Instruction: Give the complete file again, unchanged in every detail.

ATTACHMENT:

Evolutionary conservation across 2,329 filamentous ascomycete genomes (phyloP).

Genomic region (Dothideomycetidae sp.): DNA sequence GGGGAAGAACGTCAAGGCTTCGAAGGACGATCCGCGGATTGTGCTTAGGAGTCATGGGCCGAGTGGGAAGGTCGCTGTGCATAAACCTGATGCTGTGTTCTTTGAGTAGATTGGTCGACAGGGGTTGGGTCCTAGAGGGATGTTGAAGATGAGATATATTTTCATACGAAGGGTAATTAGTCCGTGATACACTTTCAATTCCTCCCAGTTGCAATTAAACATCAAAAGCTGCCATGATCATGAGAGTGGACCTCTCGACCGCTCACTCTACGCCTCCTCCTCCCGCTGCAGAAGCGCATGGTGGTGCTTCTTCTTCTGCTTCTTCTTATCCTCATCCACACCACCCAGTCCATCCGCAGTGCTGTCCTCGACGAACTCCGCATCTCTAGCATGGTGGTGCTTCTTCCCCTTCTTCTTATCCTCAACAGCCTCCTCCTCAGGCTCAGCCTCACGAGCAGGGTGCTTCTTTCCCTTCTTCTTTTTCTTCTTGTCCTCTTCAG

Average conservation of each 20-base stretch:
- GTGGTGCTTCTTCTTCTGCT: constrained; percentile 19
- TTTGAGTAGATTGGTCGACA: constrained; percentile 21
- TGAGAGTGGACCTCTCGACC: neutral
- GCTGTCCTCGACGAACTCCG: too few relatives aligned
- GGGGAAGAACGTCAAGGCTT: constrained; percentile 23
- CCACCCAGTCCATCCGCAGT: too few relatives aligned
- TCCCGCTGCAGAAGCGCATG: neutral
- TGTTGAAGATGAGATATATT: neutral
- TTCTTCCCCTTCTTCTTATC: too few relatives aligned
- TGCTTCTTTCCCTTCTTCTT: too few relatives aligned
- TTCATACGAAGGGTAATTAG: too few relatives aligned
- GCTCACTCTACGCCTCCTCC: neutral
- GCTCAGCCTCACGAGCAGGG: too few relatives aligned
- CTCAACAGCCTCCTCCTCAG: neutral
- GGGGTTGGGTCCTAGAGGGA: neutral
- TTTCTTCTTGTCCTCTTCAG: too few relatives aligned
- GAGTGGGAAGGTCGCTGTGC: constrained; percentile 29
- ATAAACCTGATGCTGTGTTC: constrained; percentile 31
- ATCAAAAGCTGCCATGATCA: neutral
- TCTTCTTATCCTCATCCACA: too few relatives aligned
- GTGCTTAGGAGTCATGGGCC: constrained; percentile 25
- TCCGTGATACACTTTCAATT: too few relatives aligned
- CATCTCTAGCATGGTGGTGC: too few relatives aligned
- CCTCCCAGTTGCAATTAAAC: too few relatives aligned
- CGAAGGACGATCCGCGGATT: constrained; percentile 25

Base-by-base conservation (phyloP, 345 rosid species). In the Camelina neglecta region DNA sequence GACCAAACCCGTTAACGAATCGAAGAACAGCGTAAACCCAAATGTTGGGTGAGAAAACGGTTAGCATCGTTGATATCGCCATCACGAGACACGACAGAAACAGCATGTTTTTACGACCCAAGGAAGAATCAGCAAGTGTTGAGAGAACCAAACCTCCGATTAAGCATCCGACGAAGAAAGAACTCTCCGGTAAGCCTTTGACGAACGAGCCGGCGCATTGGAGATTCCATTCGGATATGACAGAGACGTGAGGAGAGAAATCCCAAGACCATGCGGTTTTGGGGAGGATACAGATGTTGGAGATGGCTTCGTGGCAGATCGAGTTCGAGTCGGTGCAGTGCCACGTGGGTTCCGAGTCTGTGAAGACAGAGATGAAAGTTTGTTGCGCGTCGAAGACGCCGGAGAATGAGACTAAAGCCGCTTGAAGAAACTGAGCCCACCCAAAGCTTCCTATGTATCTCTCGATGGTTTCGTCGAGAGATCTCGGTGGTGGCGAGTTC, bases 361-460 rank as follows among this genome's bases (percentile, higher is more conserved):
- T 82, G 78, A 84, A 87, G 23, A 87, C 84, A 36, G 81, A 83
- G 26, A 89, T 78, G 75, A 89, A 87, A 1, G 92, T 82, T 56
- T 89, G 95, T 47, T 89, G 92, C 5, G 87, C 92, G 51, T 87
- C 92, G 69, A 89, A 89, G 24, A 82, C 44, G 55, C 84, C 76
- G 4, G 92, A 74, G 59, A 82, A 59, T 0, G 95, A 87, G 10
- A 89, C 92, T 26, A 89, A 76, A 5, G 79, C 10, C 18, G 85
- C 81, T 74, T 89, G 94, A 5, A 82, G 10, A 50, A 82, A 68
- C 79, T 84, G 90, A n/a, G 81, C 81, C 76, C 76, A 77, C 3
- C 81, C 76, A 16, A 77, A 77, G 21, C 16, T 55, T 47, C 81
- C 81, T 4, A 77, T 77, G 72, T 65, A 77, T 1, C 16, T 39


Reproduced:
Evolutionary conservation across 2,329 filamentous ascomycete genomes (phyloP).

Genomic region (Dothideomycetidae sp.): DNA sequence GGGGAAGAACGTCAAGGCTTCGAAGGACGATCCGCGGATTGTGCTTAGGAGTCATGGGCCGAGTGGGAAGGTCGCTGTGCATAAACCTGATGCTGTGTTCTTTGAGTAGATTGGTCGACAGGGGTTGGGTCCTAGAGGGATGTTGAAGATGAGATATATTTTCATACGAAGGGTAATTAGTCCGTGATACACTTTCAATTCCTCCCAGTTGCAATTAAACATCAAAAGCTGCCATGATCATGAGAGTGGACCTCTCGACCGCTCACTCTACGCCTCCTCCTCCCGCTGCAGAAGCGCATGGTGGTGCTTCTTCTTCTGCTTCTTCTTATCCTCATCCACACCACCCAGTCCATCCGCAGTGCTGTCCTCGACGAACTCCGCATCTCTAGCATGGTGGTGCTTCTTCCCCTTCTTCTTATCCTCAACAGCCTCCTCCTCAGGCTCAGCCTCACGAGCAGGGTGCTTCTTTCCCTTCTTCTTTTTCTTCTTGTCCTCTTCAG

Average conservation of each 20-base stretch:
- GTGGTGCTTCTTCTTCTGCT: constrained; percentile 19
- TTTGAGTAGATTGGTCGACA: constrained; percentile 21
- TGAGAGTGGACCTCTCGACC: neutral
- GCTGTCCTCGACGAACTCCG: too few relatives aligned
- GGGGAAGAACGTCAAGGCTT: constrained; percentile 23
- CCACCCAGTCCATCCGCAGT: too few relatives aligned
- TCCCGCTGCAGAAGCGCATG: neutral
- TGTTGAAGATGAGATATATT: neutral
- TTCTTCCCCTTCTTCTTATC: too few relatives aligned
- TGCTTCTTTCCCTTCTTCTT: too few relatives aligned
- TTCATACGAAGGGTAATTAG: too few relatives aligned
- GCTCACTCTACGCCTCCTCC: neutral
- GCTCAGCCTCACGAGCAGGG: too few relatives aligned
- CTCAACAGCCTCCTCCTCAG: neutral
- GGGGTTGGGTCCTAGAGGGA: neutral
- TTTCTTCTTGTCCTCTTCAG: too few relatives aligned
- GAGTGGGAAGGTCGCTGTGC: constrained; percentile 29
- ATAAACCTGATGCTGTGTTC: constrained; percentile 31
- ATCAAAAGCTGCCATGATCA: neutral
- TCTTCTTATCCTCATCCACA: too few relatives aligned
- GTGCTTAGGAGTCATGGGCC: constrained; percentile 25
- TCCGTGATACACTTTCAATT: too few relatives aligned
- CATCTCTAGCATGGTGGTGC: too few relatives aligned
- CCTCCCAGTTGCAATTAAAC: too few relatives aligned
- CGAAGGACGATCCGCGGATT: constrained; percentile 25

Base-by-base conservation (phyloP, 345 rosid species). In the Camelina neglecta region DNA sequence GACCAAACCCGTTAACGAATCGAAGAACAGCGTAAACCCAAATGTTGGGTGAGAAAACGGTTAGCATCGTTGATATCGCCATCACGAGACACGACAGAAACAGCATGTTTTTACGACCCAAGGAAGAATCAGCAAGTGTTGAGAGAACCAAACCTCCGATTAAGCATCCGACGAAGAAAGAACTCTCCGGTAAGCCTTTGACGAACGAGCCGGCGCATTGGAGATTCCATTCGGATATGACAGAGACGTGAGGAGAGAAATCCCAAGACCATGCGGTTTTGGGGAGGATACAGATGTTGGAGATGGCTTCGTGGCAGATCGAGTTCGAGTCGGTGCAGTGCCACGTGGGTTCCGAGTCTGTGAAGACAGAGATGAAAGTTTGTTGCGCGTCGAAGACGCCGGAGAATGAGACTAAAGCCGCTTGAAGAAACTGAGCCCACCCAAAGCTTCCTATGTATCTCTCGATGGTTTCGTCGAGAGATCTCGGTGGTGGCGAGTTC, bases 361-460 rank as follows among this genome's bases (percentile, higher is more conserved):
- T 82, G 78, A 84, A 87, G 23, A 87, C 84, A 36, G 81, A 83
- G 26, A 89, T 78, G 75, A 89, A 87, A 1, G 92, T 82, T 56
- T 89, G 95, T 47, T 89, G 92, C 5, G 87, C 92, G 51, T 87
- C 92, G 69, A 89, A 89, G 24, A 82, C 44, G 55, C 84, C 76
- G 4, G 92, A 74, G 59, A 82, A 59, T 0, G 95, A 87, G 10
- A 89, C 92, T 26, A 89, A 76, A 5, G 79, C 10, C 18, G 85
- C 81, T 74, T 89, G 94, A 5, A 82, G 10, A 50, A 82, A 68
- C 79, T 84, G 90, A n/a, G 81, C 81, C 76, C 76, A 77, C 3
- C 81, C 76, A 16, A 77, A 77, G 21, C 16, T 55, T 47, C 81
- C 81, T 4, A 77, T 77, G 72, T 65, A 77, T 1, C 16, T 39